James H. Miller

James H.  Miller
James H. Miller 
Name: James H. Miller 
Title: Research Ecologist (Emeritus)
Unit: Insects, Diseases, and Invasive Plants (4552)
Phone: 334-826-8700 Ext. 36
Fax: 318-473-7222 - Unit Fax
E-Mail: jameshmiller@fs.fed.us

 

Location Information

Mailing
Address:
USDA-Forest Service
G.W. Andrews Forestry Sciences Laboratory

521 Devall Drive
Auburn, AL 36849-5418
Shipping
Address:
Same
,   
Location
Phone:
334-826-8700

 

Research Information

Education:

B.S., Forest Management, Oklahoma State University, 1967; M.S., Silviculture, Purdue University, 1969; Ph.D., Forest Ecology, Oregon State University, 1974

Current Research:

Safe and effective vegetation management prescriptions are being developed for enhancing productivity and sustainability of multi-resource values for Southern Forest Ecosystems. Concerted efforts are underway to combat the invasion of nonnative plants. Forest herbicides, prescribed burning, mechanical options and biological control are the tools and responses in wood yield, floristic diversity, soil productivity, and nutrient cycling are under study. Technology transfer of forest herbicide developments and application equipment development are continuing activities. Coordination of a cooperative region-wide study, the Competition Omission Monitoring Project (COMP), at 14 locations from Louisiana to Virginia, studying with a uniform plan, loblolly pine plantation growth with no vegetation control, total woody control, total herbaceous control, and total vegetation control.In it 15th year, this study monitors the growth of pines, arborescent wood plants, herbaceous plants, and disease and insects.Soil and foliar nutrition is periodically monitored and nutrient cycling is under study at one site.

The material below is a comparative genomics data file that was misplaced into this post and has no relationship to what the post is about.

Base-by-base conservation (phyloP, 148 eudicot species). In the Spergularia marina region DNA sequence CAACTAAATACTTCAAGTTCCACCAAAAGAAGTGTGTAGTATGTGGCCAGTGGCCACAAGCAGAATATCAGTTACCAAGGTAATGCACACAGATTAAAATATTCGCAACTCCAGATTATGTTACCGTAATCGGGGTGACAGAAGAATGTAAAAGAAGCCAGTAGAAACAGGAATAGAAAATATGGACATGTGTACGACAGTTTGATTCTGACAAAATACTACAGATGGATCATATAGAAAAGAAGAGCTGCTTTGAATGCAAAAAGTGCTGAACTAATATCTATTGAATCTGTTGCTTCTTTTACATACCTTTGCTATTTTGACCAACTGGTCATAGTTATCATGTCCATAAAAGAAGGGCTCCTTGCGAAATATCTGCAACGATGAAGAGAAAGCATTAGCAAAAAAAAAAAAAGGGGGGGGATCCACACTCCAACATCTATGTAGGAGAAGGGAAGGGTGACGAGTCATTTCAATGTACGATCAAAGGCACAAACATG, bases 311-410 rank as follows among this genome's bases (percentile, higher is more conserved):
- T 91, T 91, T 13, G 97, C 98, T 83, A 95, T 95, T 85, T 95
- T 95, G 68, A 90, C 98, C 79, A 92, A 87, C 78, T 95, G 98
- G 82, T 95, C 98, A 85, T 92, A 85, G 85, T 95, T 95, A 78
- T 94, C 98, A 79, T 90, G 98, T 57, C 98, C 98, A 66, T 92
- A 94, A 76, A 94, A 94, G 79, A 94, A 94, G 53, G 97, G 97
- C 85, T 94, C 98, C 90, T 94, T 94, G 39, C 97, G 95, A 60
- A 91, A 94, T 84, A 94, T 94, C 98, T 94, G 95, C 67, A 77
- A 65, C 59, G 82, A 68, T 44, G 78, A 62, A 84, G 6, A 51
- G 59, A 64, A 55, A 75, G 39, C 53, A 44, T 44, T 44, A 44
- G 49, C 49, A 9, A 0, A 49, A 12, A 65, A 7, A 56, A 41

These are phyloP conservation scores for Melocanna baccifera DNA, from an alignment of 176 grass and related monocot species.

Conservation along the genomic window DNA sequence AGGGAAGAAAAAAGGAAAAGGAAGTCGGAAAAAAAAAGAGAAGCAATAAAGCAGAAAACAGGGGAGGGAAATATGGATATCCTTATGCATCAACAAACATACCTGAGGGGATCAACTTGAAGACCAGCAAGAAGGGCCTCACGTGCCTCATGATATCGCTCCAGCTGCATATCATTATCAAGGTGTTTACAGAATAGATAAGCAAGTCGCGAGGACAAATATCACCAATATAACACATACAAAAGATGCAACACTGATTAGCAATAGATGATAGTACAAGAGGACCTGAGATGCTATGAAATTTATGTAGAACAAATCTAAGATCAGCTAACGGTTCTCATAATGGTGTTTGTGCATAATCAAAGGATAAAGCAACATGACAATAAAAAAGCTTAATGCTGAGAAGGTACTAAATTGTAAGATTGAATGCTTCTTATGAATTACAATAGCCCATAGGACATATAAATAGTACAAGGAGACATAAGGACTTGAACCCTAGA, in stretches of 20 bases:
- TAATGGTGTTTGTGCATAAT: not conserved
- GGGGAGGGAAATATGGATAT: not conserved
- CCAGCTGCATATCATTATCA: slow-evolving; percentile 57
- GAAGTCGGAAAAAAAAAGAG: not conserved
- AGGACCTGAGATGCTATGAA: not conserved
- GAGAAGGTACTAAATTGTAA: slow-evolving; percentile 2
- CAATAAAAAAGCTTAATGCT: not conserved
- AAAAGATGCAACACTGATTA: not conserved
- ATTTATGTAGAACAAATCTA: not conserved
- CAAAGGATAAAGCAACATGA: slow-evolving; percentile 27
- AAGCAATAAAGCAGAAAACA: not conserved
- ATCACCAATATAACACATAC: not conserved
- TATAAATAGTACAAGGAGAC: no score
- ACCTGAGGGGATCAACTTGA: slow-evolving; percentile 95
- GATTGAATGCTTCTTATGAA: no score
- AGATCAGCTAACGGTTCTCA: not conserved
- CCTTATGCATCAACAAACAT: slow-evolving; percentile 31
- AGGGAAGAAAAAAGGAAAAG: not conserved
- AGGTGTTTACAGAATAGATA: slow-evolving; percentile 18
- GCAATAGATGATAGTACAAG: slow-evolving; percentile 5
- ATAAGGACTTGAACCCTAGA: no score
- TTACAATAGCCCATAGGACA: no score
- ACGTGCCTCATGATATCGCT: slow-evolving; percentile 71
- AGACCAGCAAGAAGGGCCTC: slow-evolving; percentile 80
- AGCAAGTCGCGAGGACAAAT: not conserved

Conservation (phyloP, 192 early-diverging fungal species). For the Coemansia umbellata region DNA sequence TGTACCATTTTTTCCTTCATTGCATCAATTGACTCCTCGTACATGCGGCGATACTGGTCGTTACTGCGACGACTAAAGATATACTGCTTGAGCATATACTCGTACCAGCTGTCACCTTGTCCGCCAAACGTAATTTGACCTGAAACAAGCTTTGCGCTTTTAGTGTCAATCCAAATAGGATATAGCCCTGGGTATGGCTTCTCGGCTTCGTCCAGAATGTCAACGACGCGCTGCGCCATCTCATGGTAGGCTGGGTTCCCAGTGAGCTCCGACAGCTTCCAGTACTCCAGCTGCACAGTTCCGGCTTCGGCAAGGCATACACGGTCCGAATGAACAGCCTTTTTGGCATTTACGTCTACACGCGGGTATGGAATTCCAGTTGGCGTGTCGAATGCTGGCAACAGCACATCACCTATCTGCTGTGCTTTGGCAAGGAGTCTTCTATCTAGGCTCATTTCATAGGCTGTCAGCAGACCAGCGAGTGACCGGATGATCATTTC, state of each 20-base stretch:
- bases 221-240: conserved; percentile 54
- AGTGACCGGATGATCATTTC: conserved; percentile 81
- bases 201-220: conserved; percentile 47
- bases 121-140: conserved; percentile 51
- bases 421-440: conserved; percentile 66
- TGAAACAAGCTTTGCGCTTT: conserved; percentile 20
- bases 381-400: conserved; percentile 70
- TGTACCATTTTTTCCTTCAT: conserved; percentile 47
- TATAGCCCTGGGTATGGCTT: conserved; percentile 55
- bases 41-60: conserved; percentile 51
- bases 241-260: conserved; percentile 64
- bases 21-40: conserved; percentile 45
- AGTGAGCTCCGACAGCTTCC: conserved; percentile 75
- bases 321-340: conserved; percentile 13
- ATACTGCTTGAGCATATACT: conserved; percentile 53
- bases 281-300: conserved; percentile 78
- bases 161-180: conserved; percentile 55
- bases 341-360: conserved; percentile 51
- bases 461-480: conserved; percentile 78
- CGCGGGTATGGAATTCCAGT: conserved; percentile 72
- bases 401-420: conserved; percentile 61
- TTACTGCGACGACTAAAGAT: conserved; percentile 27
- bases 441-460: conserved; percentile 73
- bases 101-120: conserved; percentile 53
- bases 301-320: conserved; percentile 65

Collaborative Research:

Seeking cooperators for intensive ecological investigations on COMP sites; e.g., ecophysiology, phenology, environmental interactions, biodiversity, soil-site, root turnover, etc.Seeking cooperators for regional research on floristic diversity on managed and unmanaged forest sites.Interested in further examinations of remote sensing for assessing regeneration-competition and research plot measurements, perhaps using low-altitude photo interpretation.

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James H. Miller



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